The bread and cranberry sauces are made and in the freezer (Delia said it's okay, so panic not). An army of mincepies sit patiently in cake tins. And I've just ordered my husband's present, which should (fingers crossed) arrive on the 24th. There are, however, a few things I need to do, for example, restock the advent calendar. We have one of those ones you re-use year-on-year, a twee plywood Victorian townhouse with little drawers to fill with chocolates. I raided days 21 onwards last night (the chocolate called to me relentlessly from nine pm; little muffled clamouring that I wasn't strong enough to ignore). I need to ice the cake and make the brandy butter, but otherwise I am, most would note (possibly with a little envy), really quite organised. This is unusual. Organisation is a gene I don't possess. I forget assemblies, I run out of milk, I'm always the last one through the school gate in the morning, I double book social events, I forget to wash uniform...the list of errors in the ridiculous chaos that is my life is endless. So, unsurprisingly, as well as the sauces in the freezer there is also a pile of unsent birthday thank you cards written by my two oldest children three weeks ago that I failed to send on, my godchildren's presents still sit, unposted, in carrier bags in the hallway, and I have just announced that we are replacing Happy Christmas cards with Happy 2012 cards. (I am peddling the line that this is a statement of my individuality, a small rebellion if you like. We all know the truth...)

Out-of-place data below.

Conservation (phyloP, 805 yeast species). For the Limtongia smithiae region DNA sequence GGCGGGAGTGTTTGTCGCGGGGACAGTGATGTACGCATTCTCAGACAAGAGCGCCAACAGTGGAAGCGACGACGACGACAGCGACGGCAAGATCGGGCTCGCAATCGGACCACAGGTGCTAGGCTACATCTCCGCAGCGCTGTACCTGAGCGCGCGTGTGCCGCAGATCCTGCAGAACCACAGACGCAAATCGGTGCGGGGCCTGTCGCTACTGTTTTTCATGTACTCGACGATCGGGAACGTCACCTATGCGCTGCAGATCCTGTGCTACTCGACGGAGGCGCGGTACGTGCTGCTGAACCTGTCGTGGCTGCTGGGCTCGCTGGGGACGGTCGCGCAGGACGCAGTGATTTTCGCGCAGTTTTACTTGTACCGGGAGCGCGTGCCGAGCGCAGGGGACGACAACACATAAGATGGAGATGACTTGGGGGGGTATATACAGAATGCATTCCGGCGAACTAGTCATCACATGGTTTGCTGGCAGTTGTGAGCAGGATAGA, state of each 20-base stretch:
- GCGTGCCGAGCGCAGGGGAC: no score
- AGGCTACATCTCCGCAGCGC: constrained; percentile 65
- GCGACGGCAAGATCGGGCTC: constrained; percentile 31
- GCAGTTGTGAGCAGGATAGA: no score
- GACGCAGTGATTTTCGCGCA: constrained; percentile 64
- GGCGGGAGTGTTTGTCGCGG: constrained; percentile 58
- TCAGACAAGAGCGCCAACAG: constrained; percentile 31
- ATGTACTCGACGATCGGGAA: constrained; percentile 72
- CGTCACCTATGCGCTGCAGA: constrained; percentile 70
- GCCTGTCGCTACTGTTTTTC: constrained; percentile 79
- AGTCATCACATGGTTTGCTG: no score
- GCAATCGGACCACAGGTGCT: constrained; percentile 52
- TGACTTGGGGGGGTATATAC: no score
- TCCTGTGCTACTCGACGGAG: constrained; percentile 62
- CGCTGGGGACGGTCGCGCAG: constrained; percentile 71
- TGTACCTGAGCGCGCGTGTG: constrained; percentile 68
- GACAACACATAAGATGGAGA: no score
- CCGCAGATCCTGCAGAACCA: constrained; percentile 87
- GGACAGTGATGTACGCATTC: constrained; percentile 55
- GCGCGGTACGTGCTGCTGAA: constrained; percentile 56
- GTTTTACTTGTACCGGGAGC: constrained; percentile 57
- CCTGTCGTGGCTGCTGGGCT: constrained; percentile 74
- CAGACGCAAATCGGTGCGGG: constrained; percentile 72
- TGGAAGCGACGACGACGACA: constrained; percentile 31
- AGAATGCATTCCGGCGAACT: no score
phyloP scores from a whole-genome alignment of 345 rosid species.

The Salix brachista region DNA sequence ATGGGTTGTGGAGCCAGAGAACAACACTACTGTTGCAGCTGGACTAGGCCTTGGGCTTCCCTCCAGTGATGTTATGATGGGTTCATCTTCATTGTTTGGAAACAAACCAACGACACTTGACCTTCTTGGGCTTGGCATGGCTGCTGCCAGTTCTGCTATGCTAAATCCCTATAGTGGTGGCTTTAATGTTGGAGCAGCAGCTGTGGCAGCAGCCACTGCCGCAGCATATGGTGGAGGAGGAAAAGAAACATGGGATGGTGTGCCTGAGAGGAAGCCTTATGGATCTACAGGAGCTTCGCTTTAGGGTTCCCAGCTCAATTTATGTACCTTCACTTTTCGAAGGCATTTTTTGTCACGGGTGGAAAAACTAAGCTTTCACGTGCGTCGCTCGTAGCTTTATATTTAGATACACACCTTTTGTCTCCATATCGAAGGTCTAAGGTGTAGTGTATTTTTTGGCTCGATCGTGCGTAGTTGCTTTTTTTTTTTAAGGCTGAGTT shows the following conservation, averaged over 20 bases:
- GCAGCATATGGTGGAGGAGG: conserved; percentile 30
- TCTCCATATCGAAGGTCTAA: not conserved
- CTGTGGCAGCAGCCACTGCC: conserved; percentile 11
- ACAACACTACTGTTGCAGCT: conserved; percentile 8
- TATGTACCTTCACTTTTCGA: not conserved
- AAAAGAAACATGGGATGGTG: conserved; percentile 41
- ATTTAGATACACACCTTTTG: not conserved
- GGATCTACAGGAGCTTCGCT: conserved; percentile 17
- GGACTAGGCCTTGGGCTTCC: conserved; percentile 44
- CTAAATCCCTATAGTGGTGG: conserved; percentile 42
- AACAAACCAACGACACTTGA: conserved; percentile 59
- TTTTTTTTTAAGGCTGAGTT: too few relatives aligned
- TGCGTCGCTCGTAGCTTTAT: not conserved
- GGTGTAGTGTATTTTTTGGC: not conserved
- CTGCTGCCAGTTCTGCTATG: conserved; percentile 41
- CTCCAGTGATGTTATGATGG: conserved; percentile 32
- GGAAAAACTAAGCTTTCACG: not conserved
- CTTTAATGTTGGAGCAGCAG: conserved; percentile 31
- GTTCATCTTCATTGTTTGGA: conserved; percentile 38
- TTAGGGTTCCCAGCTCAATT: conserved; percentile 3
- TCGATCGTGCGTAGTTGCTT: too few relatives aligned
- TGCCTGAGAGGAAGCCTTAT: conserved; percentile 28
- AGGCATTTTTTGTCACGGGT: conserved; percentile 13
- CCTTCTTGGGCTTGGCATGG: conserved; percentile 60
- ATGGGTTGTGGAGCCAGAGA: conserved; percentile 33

However, I have had to work hard to battle this innate disorganistion, because, on paper, the next ten days look horrendous. The family (my parents, grandmother, and sister's crowd) are coming to us on Christmas Day, we have friends for supper on Boxing Day, three families joining us on the 29th, and four families, staying (yes, staying) on New Year's Eve. It's a social train wreck. I predict death and destruction (my husband's death, my sanity's destruction). But rather than panic I have frozen the sauces. I have also remembered to have my annual haircut, then if all else goes tits-up at least my hair will look good. And anyway, my mother likes me coiffed, it's actually her ideal Christmas present: me, coiffed and not weaing my muddy old jeans. (Happy Christmas, Mum!). Slight problem with the haircut: while I was resolutely ignoring the grumpy old crone, with her frightful, pale and tired-looking face, staring out from the mirror in front of me, I lost concentration and, without thinking properly, said to the teenage colourist the fatal words: "Do something Christmassy. Something fun. Suprise me!" I should have noticed the glint in her eye, the gleeful set of her mouth, the speed with which she dashed off to prepare the colours for my highlights. When I opened my eyes three hours later the old crone had pinkish stripes in her hair, a cross between a tabby cat and Amelia Lily, only with wrinkles. More worryingly the old crone appeared to be me.